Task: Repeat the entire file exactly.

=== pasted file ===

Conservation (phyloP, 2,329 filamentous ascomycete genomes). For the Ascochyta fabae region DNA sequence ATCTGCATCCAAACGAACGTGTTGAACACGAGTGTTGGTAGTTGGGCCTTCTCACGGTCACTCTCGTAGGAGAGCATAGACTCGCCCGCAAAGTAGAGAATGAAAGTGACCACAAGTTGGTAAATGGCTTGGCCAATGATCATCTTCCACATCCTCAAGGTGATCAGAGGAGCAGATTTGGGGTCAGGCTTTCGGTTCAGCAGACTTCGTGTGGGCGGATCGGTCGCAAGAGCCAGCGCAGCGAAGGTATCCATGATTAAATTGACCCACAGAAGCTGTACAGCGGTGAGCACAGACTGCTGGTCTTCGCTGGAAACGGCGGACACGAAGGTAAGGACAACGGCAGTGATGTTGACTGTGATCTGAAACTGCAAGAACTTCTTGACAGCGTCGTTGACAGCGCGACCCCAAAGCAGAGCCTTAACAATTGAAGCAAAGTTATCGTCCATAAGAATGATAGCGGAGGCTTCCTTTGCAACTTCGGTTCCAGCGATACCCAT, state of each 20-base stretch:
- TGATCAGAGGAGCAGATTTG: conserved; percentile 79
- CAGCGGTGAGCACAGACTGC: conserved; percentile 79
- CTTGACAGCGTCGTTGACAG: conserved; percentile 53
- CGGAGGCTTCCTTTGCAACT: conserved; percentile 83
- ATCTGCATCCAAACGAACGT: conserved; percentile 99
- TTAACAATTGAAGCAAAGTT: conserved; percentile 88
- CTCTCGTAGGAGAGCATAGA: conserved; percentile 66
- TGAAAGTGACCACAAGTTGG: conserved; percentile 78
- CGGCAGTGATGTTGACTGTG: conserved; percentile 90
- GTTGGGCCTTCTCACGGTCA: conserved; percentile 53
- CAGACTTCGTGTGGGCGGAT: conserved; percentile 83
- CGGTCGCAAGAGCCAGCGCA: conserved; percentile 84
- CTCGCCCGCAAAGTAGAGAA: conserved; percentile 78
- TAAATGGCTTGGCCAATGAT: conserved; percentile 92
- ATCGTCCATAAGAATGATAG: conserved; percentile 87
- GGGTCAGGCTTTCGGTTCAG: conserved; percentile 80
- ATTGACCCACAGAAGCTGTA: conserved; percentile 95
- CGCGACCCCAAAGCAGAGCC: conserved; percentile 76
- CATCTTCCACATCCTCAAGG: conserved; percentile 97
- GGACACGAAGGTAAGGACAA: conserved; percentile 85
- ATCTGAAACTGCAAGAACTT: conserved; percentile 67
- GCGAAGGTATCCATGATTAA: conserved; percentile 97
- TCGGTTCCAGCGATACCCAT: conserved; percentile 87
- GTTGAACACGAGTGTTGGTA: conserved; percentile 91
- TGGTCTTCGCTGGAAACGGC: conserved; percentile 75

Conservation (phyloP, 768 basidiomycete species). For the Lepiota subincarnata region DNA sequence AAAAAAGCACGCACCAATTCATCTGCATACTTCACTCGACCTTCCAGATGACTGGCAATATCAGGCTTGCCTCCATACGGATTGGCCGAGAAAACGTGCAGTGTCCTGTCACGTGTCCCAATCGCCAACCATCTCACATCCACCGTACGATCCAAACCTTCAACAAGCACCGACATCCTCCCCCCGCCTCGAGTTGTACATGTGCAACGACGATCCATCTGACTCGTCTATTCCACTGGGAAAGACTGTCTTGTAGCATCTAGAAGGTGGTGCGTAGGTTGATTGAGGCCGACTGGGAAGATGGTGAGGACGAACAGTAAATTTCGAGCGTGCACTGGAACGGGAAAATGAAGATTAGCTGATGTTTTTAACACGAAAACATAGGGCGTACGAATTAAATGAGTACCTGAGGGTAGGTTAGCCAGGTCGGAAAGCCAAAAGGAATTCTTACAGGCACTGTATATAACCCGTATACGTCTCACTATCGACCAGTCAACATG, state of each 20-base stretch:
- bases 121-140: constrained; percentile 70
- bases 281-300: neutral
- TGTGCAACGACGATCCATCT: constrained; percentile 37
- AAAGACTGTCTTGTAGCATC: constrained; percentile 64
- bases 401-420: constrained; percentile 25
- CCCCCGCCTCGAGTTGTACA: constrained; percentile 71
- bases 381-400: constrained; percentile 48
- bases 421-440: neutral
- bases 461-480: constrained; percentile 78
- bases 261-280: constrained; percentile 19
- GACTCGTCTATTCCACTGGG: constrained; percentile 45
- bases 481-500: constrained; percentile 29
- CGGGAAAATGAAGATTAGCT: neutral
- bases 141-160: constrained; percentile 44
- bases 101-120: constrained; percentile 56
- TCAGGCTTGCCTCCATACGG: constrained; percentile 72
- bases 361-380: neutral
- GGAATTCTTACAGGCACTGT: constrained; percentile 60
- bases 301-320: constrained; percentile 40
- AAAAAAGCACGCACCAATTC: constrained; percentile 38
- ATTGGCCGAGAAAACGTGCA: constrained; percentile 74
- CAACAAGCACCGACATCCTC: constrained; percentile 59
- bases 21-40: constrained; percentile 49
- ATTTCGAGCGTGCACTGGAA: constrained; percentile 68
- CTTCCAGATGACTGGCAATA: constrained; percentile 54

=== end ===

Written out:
Conservation (phyloP, 2,329 filamentous ascomycete genomes). For the Ascochyta fabae region DNA sequence ATCTGCATCCAAACGAACGTGTTGAACACGAGTGTTGGTAGTTGGGCCTTCTCACGGTCACTCTCGTAGGAGAGCATAGACTCGCCCGCAAAGTAGAGAATGAAAGTGACCACAAGTTGGTAAATGGCTTGGCCAATGATCATCTTCCACATCCTCAAGGTGATCAGAGGAGCAGATTTGGGGTCAGGCTTTCGGTTCAGCAGACTTCGTGTGGGCGGATCGGTCGCAAGAGCCAGCGCAGCGAAGGTATCCATGATTAAATTGACCCACAGAAGCTGTACAGCGGTGAGCACAGACTGCTGGTCTTCGCTGGAAACGGCGGACACGAAGGTAAGGACAACGGCAGTGATGTTGACTGTGATCTGAAACTGCAAGAACTTCTTGACAGCGTCGTTGACAGCGCGACCCCAAAGCAGAGCCTTAACAATTGAAGCAAAGTTATCGTCCATAAGAATGATAGCGGAGGCTTCCTTTGCAACTTCGGTTCCAGCGATACCCAT, state of each 20-base stretch:
- TGATCAGAGGAGCAGATTTG: conserved; percentile 79
- CAGCGGTGAGCACAGACTGC: conserved; percentile 79
- CTTGACAGCGTCGTTGACAG: conserved; percentile 53
- CGGAGGCTTCCTTTGCAACT: conserved; percentile 83
- ATCTGCATCCAAACGAACGT: conserved; percentile 99
- TTAACAATTGAAGCAAAGTT: conserved; percentile 88
- CTCTCGTAGGAGAGCATAGA: conserved; percentile 66
- TGAAAGTGACCACAAGTTGG: conserved; percentile 78
- CGGCAGTGATGTTGACTGTG: conserved; percentile 90
- GTTGGGCCTTCTCACGGTCA: conserved; percentile 53
- CAGACTTCGTGTGGGCGGAT: conserved; percentile 83
- CGGTCGCAAGAGCCAGCGCA: conserved; percentile 84
- CTCGCCCGCAAAGTAGAGAA: conserved; percentile 78
- TAAATGGCTTGGCCAATGAT: conserved; percentile 92
- ATCGTCCATAAGAATGATAG: conserved; percentile 87
- GGGTCAGGCTTTCGGTTCAG: conserved; percentile 80
- ATTGACCCACAGAAGCTGTA: conserved; percentile 95
- CGCGACCCCAAAGCAGAGCC: conserved; percentile 76
- CATCTTCCACATCCTCAAGG: conserved; percentile 97
- GGACACGAAGGTAAGGACAA: conserved; percentile 85
- ATCTGAAACTGCAAGAACTT: conserved; percentile 67
- GCGAAGGTATCCATGATTAA: conserved; percentile 97
- TCGGTTCCAGCGATACCCAT: conserved; percentile 87
- GTTGAACACGAGTGTTGGTA: conserved; percentile 91
- TGGTCTTCGCTGGAAACGGC: conserved; percentile 75

Conservation (phyloP, 768 basidiomycete species). For the Lepiota subincarnata region DNA sequence AAAAAAGCACGCACCAATTCATCTGCATACTTCACTCGACCTTCCAGATGACTGGCAATATCAGGCTTGCCTCCATACGGATTGGCCGAGAAAACGTGCAGTGTCCTGTCACGTGTCCCAATCGCCAACCATCTCACATCCACCGTACGATCCAAACCTTCAACAAGCACCGACATCCTCCCCCCGCCTCGAGTTGTACATGTGCAACGACGATCCATCTGACTCGTCTATTCCACTGGGAAAGACTGTCTTGTAGCATCTAGAAGGTGGTGCGTAGGTTGATTGAGGCCGACTGGGAAGATGGTGAGGACGAACAGTAAATTTCGAGCGTGCACTGGAACGGGAAAATGAAGATTAGCTGATGTTTTTAACACGAAAACATAGGGCGTACGAATTAAATGAGTACCTGAGGGTAGGTTAGCCAGGTCGGAAAGCCAAAAGGAATTCTTACAGGCACTGTATATAACCCGTATACGTCTCACTATCGACCAGTCAACATG, state of each 20-base stretch:
- bases 121-140: constrained; percentile 70
- bases 281-300: neutral
- TGTGCAACGACGATCCATCT: constrained; percentile 37
- AAAGACTGTCTTGTAGCATC: constrained; percentile 64
- bases 401-420: constrained; percentile 25
- CCCCCGCCTCGAGTTGTACA: constrained; percentile 71
- bases 381-400: constrained; percentile 48
- bases 421-440: neutral
- bases 461-480: constrained; percentile 78
- bases 261-280: constrained; percentile 19
- GACTCGTCTATTCCACTGGG: constrained; percentile 45
- bases 481-500: constrained; percentile 29
- CGGGAAAATGAAGATTAGCT: neutral
- bases 141-160: constrained; percentile 44
- bases 101-120: constrained; percentile 56
- TCAGGCTTGCCTCCATACGG: constrained; percentile 72
- bases 361-380: neutral
- GGAATTCTTACAGGCACTGT: constrained; percentile 60
- bases 301-320: constrained; percentile 40
- AAAAAAGCACGCACCAATTC: constrained; percentile 38
- ATTGGCCGAGAAAACGTGCA: constrained; percentile 74
- CAACAAGCACCGACATCCTC: constrained; percentile 59
- bases 21-40: constrained; percentile 49
- ATTTCGAGCGTGCACTGGAA: constrained; percentile 68
- CTTCCAGATGACTGGCAATA: constrained; percentile 54